The unlikely government would bring together parties from the right (Yamina, Yisrael Beytenu, New Hope), center (Yesh Atid, Blue and White) and left (Labor, Meretz), with support from the Arab Ra’am party (apparently from outside the coalition), in a unity government that would seek to extricate Israel from two years of political stagnation, spearhead the country’s recovery from coronavirus and heal societal rifts in a deeply divided nation.
The “change bloc,” with six of Yamina’s seven seats, numbers 57 MKs. Ra’am’s four MKs would hand it a 61-seat majority in the Knesset, allowing a government to be formed.
Under the reported deal, Bennett would serve as prime minister for the government’s first two years, with Lapid replacing him for the final two.
Lapid’s mandate to form a government ends in three days. He has so far reached informal coalition agreements with Yisrael Beytenu, Meretz and Labor, and is hoping to seal deals with Blue and White and New Hope in the next few days.
Channel 12 reported that should he be ousted from the Prime Minister’s Office, Netanyahu has no intention of resigning, and plans to lead the opposition while engaging in attacks against Yamina and intense efforts to break up the coalition along ideological lines.
If Lapid cannot build a majority by June 2, the Knesset would have 21 days to agree on a prime minister; otherwise, Israel would head to its fifth elections in two and a half years.
Earlier Sunday, Netanyahu made a last-ditch attempt to pry Bennett and New Hope party leader Gideon Sa’ar away from Lapid’s bloc, offering to rotate the prime minister’s seat with them if they joined him in a coalition. Sa’ar rejected the offer immediately, with Bennett’s response indicated by his remarks at his faction meeting.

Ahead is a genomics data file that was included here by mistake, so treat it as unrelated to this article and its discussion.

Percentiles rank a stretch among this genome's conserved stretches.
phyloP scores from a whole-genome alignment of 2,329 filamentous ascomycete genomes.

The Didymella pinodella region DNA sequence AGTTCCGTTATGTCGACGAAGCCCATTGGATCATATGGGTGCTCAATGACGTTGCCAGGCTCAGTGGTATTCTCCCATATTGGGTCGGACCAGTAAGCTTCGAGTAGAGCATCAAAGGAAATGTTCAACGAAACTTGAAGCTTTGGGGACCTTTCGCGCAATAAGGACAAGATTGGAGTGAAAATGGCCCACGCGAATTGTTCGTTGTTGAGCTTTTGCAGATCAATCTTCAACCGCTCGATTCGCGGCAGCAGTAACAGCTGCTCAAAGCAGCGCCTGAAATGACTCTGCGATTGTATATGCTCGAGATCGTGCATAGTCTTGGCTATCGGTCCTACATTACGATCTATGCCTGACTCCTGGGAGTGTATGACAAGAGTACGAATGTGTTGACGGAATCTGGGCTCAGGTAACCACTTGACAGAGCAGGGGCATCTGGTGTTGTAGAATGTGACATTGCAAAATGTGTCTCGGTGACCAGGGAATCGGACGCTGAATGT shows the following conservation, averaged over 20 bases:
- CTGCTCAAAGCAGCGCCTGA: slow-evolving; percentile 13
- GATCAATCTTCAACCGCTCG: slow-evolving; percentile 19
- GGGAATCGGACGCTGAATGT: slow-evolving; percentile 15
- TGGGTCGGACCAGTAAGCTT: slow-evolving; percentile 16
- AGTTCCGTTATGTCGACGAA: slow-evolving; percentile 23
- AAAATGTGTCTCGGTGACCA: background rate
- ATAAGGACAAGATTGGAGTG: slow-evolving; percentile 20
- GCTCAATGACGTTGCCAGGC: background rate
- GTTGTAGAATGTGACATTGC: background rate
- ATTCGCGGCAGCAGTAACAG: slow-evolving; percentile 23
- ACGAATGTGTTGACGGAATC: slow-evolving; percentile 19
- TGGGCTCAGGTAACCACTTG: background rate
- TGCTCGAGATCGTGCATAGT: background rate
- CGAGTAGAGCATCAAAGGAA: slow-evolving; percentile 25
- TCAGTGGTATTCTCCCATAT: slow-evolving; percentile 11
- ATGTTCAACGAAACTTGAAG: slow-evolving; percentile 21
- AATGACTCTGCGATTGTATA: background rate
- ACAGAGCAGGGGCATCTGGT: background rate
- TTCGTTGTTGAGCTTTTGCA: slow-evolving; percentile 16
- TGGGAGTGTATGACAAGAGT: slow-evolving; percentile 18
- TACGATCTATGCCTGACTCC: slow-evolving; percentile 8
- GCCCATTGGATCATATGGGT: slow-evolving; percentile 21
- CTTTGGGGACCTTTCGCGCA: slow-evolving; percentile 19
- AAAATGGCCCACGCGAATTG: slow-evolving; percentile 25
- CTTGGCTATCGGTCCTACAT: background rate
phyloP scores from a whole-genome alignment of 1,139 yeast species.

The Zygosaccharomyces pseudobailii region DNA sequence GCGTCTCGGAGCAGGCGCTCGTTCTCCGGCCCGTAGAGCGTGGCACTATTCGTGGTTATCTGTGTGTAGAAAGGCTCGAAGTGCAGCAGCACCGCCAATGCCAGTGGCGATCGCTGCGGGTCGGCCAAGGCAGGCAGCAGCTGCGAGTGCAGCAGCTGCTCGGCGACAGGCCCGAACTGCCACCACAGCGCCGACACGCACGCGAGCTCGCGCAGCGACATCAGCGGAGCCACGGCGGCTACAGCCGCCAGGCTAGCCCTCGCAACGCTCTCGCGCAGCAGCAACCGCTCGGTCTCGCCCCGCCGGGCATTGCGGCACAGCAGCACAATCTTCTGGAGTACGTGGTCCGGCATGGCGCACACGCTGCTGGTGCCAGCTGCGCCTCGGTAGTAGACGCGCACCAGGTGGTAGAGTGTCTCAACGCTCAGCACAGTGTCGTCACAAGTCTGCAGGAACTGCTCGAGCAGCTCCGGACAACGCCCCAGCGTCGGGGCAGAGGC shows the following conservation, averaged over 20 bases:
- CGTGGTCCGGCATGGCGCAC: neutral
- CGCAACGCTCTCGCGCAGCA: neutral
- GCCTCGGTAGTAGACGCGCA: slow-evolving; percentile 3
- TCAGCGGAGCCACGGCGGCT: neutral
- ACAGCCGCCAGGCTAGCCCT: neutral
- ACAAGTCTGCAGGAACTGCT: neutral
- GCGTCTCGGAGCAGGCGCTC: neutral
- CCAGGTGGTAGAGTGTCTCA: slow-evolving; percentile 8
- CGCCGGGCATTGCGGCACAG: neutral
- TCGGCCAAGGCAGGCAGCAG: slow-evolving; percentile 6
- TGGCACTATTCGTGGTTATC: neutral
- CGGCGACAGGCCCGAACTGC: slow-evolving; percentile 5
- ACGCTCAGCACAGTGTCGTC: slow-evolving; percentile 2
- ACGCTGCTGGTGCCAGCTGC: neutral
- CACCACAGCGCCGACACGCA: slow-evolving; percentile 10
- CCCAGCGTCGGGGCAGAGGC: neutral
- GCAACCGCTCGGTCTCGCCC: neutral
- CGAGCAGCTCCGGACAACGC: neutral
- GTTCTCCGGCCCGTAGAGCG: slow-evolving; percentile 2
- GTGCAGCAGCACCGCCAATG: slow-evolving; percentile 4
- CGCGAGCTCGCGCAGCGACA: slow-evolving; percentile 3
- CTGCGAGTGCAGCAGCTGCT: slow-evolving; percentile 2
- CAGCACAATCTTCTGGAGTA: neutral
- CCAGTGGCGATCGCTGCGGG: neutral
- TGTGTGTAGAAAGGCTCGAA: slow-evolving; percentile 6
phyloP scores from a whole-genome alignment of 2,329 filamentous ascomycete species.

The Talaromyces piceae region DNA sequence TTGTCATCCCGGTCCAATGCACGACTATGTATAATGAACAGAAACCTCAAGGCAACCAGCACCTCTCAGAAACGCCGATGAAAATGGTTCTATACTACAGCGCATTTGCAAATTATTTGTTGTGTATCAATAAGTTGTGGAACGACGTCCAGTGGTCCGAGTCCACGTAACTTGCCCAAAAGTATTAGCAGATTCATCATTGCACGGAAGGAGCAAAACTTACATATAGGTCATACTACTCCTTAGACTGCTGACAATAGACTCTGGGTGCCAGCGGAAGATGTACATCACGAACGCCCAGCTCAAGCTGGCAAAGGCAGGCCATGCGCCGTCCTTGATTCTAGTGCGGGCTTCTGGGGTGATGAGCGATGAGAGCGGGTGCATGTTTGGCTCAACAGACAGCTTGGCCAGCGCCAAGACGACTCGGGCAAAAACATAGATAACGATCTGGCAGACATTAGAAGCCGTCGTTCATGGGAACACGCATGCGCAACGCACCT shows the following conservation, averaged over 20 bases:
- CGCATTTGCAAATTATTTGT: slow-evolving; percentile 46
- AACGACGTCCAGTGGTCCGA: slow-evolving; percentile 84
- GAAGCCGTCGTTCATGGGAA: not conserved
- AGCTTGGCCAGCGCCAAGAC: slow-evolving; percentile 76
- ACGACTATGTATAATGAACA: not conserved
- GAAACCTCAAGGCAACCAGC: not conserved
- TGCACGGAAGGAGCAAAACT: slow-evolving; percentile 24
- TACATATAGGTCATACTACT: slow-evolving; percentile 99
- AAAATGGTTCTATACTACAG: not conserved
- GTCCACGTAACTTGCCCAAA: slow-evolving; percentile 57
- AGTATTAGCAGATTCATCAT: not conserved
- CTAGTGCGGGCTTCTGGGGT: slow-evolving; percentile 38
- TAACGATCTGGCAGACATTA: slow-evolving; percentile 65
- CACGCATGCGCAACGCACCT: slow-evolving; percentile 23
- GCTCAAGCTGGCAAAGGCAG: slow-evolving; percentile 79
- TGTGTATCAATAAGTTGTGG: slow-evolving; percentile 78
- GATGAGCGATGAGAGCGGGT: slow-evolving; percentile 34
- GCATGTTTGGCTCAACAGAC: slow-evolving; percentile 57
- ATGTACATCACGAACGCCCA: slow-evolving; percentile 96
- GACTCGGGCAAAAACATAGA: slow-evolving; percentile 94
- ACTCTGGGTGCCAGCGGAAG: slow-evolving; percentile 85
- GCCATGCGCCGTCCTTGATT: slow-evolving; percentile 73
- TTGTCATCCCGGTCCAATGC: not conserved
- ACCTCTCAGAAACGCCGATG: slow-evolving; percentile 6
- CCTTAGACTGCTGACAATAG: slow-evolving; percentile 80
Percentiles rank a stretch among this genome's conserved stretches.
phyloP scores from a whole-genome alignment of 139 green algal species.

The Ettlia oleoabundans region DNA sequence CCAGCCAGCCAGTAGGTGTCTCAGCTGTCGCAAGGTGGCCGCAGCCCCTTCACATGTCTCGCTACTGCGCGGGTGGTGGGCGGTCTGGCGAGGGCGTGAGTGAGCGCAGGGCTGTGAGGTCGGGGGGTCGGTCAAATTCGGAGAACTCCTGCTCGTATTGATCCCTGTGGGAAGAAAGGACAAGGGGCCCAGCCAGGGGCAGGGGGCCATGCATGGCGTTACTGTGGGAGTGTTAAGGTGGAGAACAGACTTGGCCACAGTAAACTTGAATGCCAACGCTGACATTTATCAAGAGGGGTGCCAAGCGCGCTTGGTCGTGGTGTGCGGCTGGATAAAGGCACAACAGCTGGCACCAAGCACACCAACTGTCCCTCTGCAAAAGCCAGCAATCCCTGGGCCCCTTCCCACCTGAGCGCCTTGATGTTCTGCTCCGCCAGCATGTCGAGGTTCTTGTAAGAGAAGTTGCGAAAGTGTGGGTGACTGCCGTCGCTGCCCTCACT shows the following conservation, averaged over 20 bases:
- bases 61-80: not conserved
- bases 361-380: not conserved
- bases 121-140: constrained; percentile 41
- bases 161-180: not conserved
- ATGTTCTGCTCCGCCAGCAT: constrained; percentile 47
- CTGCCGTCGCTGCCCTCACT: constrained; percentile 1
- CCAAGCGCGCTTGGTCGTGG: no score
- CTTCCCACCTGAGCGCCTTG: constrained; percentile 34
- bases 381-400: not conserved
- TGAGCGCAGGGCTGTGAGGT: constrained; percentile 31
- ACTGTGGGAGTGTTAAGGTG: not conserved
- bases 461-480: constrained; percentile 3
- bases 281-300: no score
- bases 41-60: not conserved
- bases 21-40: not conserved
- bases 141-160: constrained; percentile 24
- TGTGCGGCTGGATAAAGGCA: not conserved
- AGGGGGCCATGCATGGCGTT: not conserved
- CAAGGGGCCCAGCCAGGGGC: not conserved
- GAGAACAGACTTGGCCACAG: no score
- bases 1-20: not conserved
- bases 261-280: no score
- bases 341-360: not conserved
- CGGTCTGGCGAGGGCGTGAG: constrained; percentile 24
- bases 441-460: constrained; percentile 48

Netanyahu has been in power since 2009, after an earlier term from 1996-9, but failed to win decisively in four elections since 2019, and his political future has been complicated by his indictment in three criminal cases.
After the first three inconclusive elections, Netanyahu finally convinced Blue and White’s Benny Gantz to join him in a power-sharing government in mid-2020. Netanyahu was to have served as prime minister for 18 months before handing the position over to Gantz in November 2021. However, late last year Likud and Blue and White’s government, dysfunctional since day one, fell apart over Netanyahu’s refusal to pass a two-year budget as had originally been agreed on between the sides.
The government’s collapse and Israel’s subsequent fourth election in two years this past March was widely seen as an attempt by Netanyahu to avoid honoring his deal with Gantz and to cement his hold on power by capitalizing on Israel’s successful vaccination campaign and normalization deals with several Arab countries.
Instead, the election ended with the Knesset mired in the same gridlock that followed the previous three votes.
The Likud party responded to Bennett statement Sunday by accusing him of being interested only in becoming prime minister and noted that earlier this month, amid a raging conflict with the Hamas terror group in the Gaza Strip, Bennett had declared that he would not form a coalition with Lapid as it would require the support of Ra’am, which opposed Israel’s military campaign.
“Just a week later, even though nothing has changed, Bennett is rushing into a left-wing government under the pretext of preventing elections,” Likud tweeted.
“Now it has become clear that this pretext was just a means to distract the attention of the right,” Likud said and insisted that were Yamina to join Netanyahu’s bloc it would lead to the creation of a right-wing government, suggesting, contrary to Sa’ar’s repeated assertions to the contrary, that New Hope would follow.
“The only consistent thing for Bennett is to deceive his constituents and other right-wing voters, and to throw the ‘principles’ he talked about in the trash, all in order to be prime minister at any price,” the party said.